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Atherosclerosis or build-up of plaque in the arteries is known as one of the major factors that contribute to the onset and development of coronary heart disease.
Accumulation of plaque or fatty materials thickens and narrows the arteries. Sometimes these deposits can completely choke the artery carrying blood to the heart and other organs such as the brain; the reason we have heart attacks or strokes.
Dr. Linus Pauling, an American scientist and a two-time Nobel Prize-winner, found that mega doses of vitamin C when used with lysine can dramatically prevent the formation of plaque and reverse the risk of cardiovascular disease. Dr. Pauling proposed this therapy along with his German associate Matthias Rath.
The whole premise of the Linus Pauling Vitamin C therapy is based on the combination of two nutrients, vitamin C and lysine (an amino acid).
How does it work?
Cholesterol has always been knuckle-rapped for being one of the main players in plaque formation and heart disease. But this vilification is not based on solid science. If anything, cholesterol is a very important molecule performing a diverse range of functions in the body. Every cell in the body contains cholesterol in its membranes where it provides structure and integrity. It is required for the synthesis of bile acids, vitamin D and all steroid hormones. It is also important for healthy brain functions such as thinking, learning and creating new memories.
Most importantly, cholesterol is not the reason why plaque is formed. The process of plaque formation begins when there is any injury to the blood vessels and the immune system responds by initiating reactions that cause inflammation.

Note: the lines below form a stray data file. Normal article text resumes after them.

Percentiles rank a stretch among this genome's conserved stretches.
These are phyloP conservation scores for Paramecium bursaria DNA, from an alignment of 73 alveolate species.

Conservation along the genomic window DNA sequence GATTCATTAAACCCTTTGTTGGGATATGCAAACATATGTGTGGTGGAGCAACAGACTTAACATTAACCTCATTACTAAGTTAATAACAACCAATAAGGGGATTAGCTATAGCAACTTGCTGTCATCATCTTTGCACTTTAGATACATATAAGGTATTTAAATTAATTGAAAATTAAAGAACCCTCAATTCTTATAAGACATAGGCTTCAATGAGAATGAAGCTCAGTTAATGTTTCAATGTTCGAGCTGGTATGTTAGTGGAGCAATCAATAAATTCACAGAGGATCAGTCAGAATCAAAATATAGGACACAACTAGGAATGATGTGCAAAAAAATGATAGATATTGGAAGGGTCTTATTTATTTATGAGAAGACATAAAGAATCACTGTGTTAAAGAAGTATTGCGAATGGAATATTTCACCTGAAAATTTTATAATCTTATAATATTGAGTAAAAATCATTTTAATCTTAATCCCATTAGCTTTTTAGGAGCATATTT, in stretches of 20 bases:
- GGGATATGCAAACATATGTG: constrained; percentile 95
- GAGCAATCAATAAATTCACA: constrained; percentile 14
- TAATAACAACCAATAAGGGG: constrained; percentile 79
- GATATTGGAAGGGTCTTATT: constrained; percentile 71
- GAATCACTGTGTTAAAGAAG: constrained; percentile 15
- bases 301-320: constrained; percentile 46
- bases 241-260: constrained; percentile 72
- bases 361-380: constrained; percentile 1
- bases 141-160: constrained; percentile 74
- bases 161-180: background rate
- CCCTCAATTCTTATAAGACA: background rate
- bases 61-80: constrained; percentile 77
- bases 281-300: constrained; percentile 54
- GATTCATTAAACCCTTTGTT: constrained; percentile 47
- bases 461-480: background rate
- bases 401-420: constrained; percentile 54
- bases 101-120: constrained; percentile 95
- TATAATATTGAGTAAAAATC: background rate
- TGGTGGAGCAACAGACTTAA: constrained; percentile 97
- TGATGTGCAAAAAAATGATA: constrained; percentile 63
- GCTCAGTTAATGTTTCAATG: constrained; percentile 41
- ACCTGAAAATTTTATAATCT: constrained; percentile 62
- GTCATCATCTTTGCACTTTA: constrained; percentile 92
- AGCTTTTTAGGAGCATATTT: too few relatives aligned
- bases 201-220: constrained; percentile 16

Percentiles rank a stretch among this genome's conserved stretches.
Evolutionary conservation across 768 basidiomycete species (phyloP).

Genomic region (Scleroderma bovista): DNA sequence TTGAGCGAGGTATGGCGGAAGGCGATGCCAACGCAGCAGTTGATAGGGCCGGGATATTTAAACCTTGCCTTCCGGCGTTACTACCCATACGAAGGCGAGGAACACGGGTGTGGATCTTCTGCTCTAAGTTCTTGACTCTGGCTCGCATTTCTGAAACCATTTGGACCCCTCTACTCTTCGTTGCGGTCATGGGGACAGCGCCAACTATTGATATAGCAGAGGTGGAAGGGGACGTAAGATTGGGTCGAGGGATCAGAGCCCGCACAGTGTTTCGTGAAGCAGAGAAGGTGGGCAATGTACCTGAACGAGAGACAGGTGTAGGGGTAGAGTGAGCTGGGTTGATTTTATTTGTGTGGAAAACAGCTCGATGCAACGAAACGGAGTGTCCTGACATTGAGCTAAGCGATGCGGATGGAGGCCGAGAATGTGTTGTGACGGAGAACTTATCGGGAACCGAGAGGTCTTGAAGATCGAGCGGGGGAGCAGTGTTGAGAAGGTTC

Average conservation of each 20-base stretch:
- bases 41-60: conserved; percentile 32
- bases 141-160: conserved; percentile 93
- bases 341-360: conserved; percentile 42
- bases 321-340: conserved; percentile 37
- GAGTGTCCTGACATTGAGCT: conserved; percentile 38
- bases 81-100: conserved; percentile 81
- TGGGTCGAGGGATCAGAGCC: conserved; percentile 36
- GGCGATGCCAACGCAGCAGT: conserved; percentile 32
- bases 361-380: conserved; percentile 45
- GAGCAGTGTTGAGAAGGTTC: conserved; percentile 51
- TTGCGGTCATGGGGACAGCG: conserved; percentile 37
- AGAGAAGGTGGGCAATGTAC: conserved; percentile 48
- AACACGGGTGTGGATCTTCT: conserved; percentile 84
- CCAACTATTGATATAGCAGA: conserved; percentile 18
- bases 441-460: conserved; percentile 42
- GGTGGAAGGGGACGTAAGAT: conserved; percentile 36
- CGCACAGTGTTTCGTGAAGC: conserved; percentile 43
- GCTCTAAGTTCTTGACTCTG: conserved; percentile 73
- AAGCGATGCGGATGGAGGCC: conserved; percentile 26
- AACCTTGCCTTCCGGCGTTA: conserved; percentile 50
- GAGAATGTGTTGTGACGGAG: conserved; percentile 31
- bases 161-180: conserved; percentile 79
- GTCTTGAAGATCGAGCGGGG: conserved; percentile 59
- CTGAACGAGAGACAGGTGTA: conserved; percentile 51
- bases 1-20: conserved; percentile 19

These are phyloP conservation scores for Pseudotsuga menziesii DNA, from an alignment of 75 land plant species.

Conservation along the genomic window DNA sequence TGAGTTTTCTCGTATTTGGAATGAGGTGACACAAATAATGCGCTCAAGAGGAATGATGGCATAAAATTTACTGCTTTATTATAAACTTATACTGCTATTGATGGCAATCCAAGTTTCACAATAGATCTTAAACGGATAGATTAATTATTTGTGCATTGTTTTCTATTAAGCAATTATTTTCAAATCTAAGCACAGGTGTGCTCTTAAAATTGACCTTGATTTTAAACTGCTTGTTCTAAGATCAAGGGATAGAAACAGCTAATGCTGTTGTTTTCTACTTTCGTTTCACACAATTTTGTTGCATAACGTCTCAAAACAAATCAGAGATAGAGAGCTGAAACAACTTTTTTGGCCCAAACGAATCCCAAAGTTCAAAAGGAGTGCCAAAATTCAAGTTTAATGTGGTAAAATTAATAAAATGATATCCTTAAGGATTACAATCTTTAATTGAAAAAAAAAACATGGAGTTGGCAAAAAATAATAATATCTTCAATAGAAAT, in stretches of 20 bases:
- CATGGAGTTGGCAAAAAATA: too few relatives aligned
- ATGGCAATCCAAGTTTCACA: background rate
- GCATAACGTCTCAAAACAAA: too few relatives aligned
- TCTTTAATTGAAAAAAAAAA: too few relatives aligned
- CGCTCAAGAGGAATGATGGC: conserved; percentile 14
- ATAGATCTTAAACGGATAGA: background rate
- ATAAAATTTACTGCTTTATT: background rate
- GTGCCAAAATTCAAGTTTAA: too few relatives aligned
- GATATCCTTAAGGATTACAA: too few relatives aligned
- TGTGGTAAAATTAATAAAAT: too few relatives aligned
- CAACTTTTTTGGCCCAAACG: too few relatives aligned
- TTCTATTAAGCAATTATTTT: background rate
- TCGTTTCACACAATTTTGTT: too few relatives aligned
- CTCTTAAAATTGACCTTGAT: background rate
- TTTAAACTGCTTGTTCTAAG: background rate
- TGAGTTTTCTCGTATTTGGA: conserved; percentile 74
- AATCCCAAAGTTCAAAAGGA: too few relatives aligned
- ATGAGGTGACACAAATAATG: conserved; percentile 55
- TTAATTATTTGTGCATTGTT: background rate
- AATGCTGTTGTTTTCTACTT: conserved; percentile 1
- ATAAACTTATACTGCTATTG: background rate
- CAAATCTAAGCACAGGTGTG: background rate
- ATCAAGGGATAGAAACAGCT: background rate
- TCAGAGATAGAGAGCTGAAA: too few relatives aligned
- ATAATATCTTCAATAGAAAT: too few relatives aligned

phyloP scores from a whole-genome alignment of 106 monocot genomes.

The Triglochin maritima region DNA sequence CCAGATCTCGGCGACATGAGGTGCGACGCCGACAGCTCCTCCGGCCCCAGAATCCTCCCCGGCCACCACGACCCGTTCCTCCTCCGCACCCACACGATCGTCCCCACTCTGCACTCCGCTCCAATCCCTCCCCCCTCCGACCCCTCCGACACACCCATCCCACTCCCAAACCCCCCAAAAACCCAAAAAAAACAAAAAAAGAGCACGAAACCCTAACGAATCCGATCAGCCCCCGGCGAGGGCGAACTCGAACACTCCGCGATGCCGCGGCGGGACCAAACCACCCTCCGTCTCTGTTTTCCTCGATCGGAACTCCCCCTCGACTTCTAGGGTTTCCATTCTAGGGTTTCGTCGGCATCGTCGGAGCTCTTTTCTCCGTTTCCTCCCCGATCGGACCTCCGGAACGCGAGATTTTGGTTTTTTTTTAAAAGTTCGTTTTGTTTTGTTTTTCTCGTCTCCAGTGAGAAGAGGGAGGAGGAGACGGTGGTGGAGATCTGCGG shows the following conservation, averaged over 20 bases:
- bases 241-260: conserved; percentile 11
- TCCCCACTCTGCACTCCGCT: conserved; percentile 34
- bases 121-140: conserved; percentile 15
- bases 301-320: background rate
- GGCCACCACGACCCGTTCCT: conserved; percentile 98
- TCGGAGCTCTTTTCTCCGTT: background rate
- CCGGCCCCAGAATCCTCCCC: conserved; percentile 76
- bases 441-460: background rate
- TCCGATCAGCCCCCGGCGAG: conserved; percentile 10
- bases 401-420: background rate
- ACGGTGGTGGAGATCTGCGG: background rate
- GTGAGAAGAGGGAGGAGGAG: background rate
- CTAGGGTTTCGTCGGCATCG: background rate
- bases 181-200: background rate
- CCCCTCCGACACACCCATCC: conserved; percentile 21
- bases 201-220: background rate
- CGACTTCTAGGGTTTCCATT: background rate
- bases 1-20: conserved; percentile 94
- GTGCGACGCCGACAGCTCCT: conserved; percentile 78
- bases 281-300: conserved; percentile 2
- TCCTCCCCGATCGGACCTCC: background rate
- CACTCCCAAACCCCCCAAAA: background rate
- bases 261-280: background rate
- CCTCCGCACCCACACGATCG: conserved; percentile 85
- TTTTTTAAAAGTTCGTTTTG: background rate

Cigarette smoke, excess sugar, toxic chemicals and metals, alcohol, trans fats and pathogens can irritate or inflame endothelium, the delicate layer of cells that line the inside of the blood vessels. Endothelium is in direct contact of the bloodstream and is extremely prone to damage from these toxic materials that end up circulating in the blood stream, thus damaging or weakening the arteries.
Now, deficiency of certain nutrients like vitamin C also substantially weaken the arteries. How? We will come back to this in a bit.
One of the relatively lesser known function of cholesterol is to help repair and heal damaged tissues in the body. We also need cholesterol to make new cells that can replace the ones that are damaged. So, not surprisingly our body sends LDL cholesterol to repair or patch up damaged arteries.
But free radicals or excess sugar molecules in the blood oxidize cholesterol and alter its structure. The immune system now works up more inflammatory responses to get rid of these modified cholesterol particles. A series of immune and inflammatory reactions that follow will eventually lead to plaque formation.
Summing it up, cholesterol does play a role in plaque formation but only when it is oxidized and retained in the weak, damaged arteries. Chronic inflammation caused by free radicals and other factors like insulin resistance, diabetes, high triglyceride levels, and high blood pressure play a far more important role in increasing your cardiovascular disease risk than cholesterol alone.